Sixth Sunday in Ordinary time

February 16th, 2020

Deacon Blaine Barclay

The readings today could be summarized with a question. What is the relationship between the Law and the Gospel? The Torah and its fulfillment in the good news of the person and mission of Jesus.

To begin with our Psalm from today. Psalm 119 is what’s called ‘a Torah Psalm, a Psalm in praise of God’s Law, of how it instructs us and lights our way. A path that would be otherwise dark and foreboding, a labyrinthine way. The role of God’s law in our life is pedagogical, it teaches us what we need to do in order to live a good and holy life. A good way into the meaning of the Law, the Torah, in our spiritual life would be to spend some time prayerfully reading the whole of some 119, all 176 verses, it is the longest Psalm in the bible. And my favourite Psalm. We could begin with a verse from the excerpt from today’s liturgy. “Open my eyes, so that I may behold wondrous things out of your Law”.”

St.Thomas Aquinas puts it this way. ‘The Law is a guide to Prudence’, it illuminates what is to be done, and what is to be avoided in our concrete choices. It can be summarized as ‘good is to be done, evil is to be avoided’, this is the basic principle of the moral life.

Our first reading from Ben Sira, the author of the book of Sirach, puts it this way. “Before each person are life and death, good and evil, and whichever one chooses, that shall be given”; and again, “If you choose, you can keep the commandments”. Or, as Jesus says to the young scholar of the law, “if you wish to enter into life, keep the commandments”, with the addition of course, “come follow me”.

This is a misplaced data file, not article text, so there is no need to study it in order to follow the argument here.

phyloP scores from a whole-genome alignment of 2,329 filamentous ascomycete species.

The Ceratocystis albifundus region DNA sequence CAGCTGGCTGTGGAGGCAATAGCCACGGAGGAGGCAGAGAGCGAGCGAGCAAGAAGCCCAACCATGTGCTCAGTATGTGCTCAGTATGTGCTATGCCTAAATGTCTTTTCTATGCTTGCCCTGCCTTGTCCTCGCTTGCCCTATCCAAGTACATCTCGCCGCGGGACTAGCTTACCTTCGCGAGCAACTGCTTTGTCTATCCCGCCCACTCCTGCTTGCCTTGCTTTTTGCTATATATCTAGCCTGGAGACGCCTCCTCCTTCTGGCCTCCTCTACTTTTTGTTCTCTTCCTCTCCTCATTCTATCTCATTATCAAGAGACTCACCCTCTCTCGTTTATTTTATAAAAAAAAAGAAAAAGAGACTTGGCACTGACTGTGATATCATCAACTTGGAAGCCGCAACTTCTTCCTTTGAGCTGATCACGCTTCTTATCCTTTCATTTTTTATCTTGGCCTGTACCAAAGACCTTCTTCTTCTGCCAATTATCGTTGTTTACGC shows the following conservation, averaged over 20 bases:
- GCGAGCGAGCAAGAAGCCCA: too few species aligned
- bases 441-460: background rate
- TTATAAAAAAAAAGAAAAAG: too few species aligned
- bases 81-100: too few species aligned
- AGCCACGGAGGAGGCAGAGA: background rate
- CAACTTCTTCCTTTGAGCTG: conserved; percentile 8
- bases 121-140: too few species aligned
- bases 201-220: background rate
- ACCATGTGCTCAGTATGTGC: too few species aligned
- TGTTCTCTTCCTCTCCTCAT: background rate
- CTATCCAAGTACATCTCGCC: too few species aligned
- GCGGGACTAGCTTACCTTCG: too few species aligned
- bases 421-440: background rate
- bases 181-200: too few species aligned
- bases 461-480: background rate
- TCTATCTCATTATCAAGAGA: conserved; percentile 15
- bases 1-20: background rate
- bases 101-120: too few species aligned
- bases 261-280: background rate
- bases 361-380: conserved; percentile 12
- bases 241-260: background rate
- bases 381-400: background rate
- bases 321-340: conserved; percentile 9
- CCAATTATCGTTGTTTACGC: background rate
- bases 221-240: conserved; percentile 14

Clearly, Jesus did not come to ‘abolish’ the Law, but to fulfill it. To radicalize our relationship with the revealed moral law, to move it from mere outward formal observance, to an interior operating principle, an expression of how God has transformed us in Christ.  A goodness that flows from the heart. We know that we cannot construct our own righteousness before God, we cannot morally earn God’s love. That would be Law, without Gospel, without the good news of God’s ever prior love for us. Law without its fulfillment in Jesus.

This going beyond the Law, without abolishing it, is captured quite well in the rhythm of our gospel today. It goes back and forth, back and forth, between “You have heard that it was said”, to “But I say to you”. Again and again Jesus radically extends the depth of the conversion of heart that the Law points toward. “You shall not kill” is radicalized into, “do not be angry with your brother or sister”. “Do not commit adultery” is radicalized into  “do not look at another person with lust”. Our actions flow from our hearts, what is needed is a transformed heart, a radical conversion of heart, only then is the pedagogy of the Law fulfilled.

Repentance, the transformed heart, the call to Discipleship and our response is a gift of grace. We move from “keep the Commandments”, to “come follow me”. We move from “you have heard that it was said” to “But I say to you”, we move from “Law” to “Gospel”. Or as St. Paul tells us today, we move from what is on the surface, to “God’s wisdom, secret and hidden”. We move from a life merely under the law, to life in the Spirit, that searches the depth of the Love of God. The Holy Spirit will empower us and open us up to the infinite horizon of “What no eye has seen, nor ear heard, nor the human heart conceived, what God has prepared for those who love him”.